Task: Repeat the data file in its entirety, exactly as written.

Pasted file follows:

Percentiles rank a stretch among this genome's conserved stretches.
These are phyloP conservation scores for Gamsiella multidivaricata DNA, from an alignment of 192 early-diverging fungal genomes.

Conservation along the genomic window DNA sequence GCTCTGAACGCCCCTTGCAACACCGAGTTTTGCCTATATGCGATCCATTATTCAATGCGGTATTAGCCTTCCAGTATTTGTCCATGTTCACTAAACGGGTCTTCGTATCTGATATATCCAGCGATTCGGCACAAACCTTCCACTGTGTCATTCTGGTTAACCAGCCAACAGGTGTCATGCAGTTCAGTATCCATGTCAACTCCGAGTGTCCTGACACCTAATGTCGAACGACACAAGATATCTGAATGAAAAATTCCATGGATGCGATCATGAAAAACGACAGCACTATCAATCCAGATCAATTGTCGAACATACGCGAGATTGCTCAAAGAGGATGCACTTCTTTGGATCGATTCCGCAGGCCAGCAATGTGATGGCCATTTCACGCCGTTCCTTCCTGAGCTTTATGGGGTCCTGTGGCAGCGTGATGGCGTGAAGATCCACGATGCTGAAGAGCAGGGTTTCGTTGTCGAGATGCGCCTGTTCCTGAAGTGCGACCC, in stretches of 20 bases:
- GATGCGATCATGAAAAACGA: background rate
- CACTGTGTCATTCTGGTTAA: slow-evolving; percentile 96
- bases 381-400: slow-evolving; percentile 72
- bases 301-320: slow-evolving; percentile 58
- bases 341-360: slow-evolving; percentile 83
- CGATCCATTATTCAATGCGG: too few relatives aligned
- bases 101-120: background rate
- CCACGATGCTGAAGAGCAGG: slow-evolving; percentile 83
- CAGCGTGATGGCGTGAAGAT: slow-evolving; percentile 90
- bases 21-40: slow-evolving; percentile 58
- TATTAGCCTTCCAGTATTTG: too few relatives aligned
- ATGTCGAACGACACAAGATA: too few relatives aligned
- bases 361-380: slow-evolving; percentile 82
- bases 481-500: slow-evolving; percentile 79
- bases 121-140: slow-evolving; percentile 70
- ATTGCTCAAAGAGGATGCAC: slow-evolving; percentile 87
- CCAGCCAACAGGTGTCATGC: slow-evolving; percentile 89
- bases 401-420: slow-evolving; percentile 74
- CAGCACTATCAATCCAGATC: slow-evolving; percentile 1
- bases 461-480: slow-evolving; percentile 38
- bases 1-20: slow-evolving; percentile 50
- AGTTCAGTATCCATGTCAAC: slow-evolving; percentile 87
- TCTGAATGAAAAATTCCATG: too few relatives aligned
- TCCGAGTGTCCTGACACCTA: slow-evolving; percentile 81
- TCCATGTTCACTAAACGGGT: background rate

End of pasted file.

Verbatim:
Percentiles rank a stretch among this genome's conserved stretches.
These are phyloP conservation scores for Gamsiella multidivaricata DNA, from an alignment of 192 early-diverging fungal genomes.

Conservation along the genomic window DNA sequence GCTCTGAACGCCCCTTGCAACACCGAGTTTTGCCTATATGCGATCCATTATTCAATGCGGTATTAGCCTTCCAGTATTTGTCCATGTTCACTAAACGGGTCTTCGTATCTGATATATCCAGCGATTCGGCACAAACCTTCCACTGTGTCATTCTGGTTAACCAGCCAACAGGTGTCATGCAGTTCAGTATCCATGTCAACTCCGAGTGTCCTGACACCTAATGTCGAACGACACAAGATATCTGAATGAAAAATTCCATGGATGCGATCATGAAAAACGACAGCACTATCAATCCAGATCAATTGTCGAACATACGCGAGATTGCTCAAAGAGGATGCACTTCTTTGGATCGATTCCGCAGGCCAGCAATGTGATGGCCATTTCACGCCGTTCCTTCCTGAGCTTTATGGGGTCCTGTGGCAGCGTGATGGCGTGAAGATCCACGATGCTGAAGAGCAGGGTTTCGTTGTCGAGATGCGCCTGTTCCTGAAGTGCGACCC, in stretches of 20 bases:
- GATGCGATCATGAAAAACGA: background rate
- CACTGTGTCATTCTGGTTAA: slow-evolving; percentile 96
- bases 381-400: slow-evolving; percentile 72
- bases 301-320: slow-evolving; percentile 58
- bases 341-360: slow-evolving; percentile 83
- CGATCCATTATTCAATGCGG: too few relatives aligned
- bases 101-120: background rate
- CCACGATGCTGAAGAGCAGG: slow-evolving; percentile 83
- CAGCGTGATGGCGTGAAGAT: slow-evolving; percentile 90
- bases 21-40: slow-evolving; percentile 58
- TATTAGCCTTCCAGTATTTG: too few relatives aligned
- ATGTCGAACGACACAAGATA: too few relatives aligned
- bases 361-380: slow-evolving; percentile 82
- bases 481-500: slow-evolving; percentile 79
- bases 121-140: slow-evolving; percentile 70
- ATTGCTCAAAGAGGATGCAC: slow-evolving; percentile 87
- CCAGCCAACAGGTGTCATGC: slow-evolving; percentile 89
- bases 401-420: slow-evolving; percentile 74
- CAGCACTATCAATCCAGATC: slow-evolving; percentile 1
- bases 461-480: slow-evolving; percentile 38
- bases 1-20: slow-evolving; percentile 50
- AGTTCAGTATCCATGTCAAC: slow-evolving; percentile 87
- TCTGAATGAAAAATTCCATG: too few relatives aligned
- TCCGAGTGTCCTGACACCTA: slow-evolving; percentile 81
- TCCATGTTCACTAAACGGGT: background rate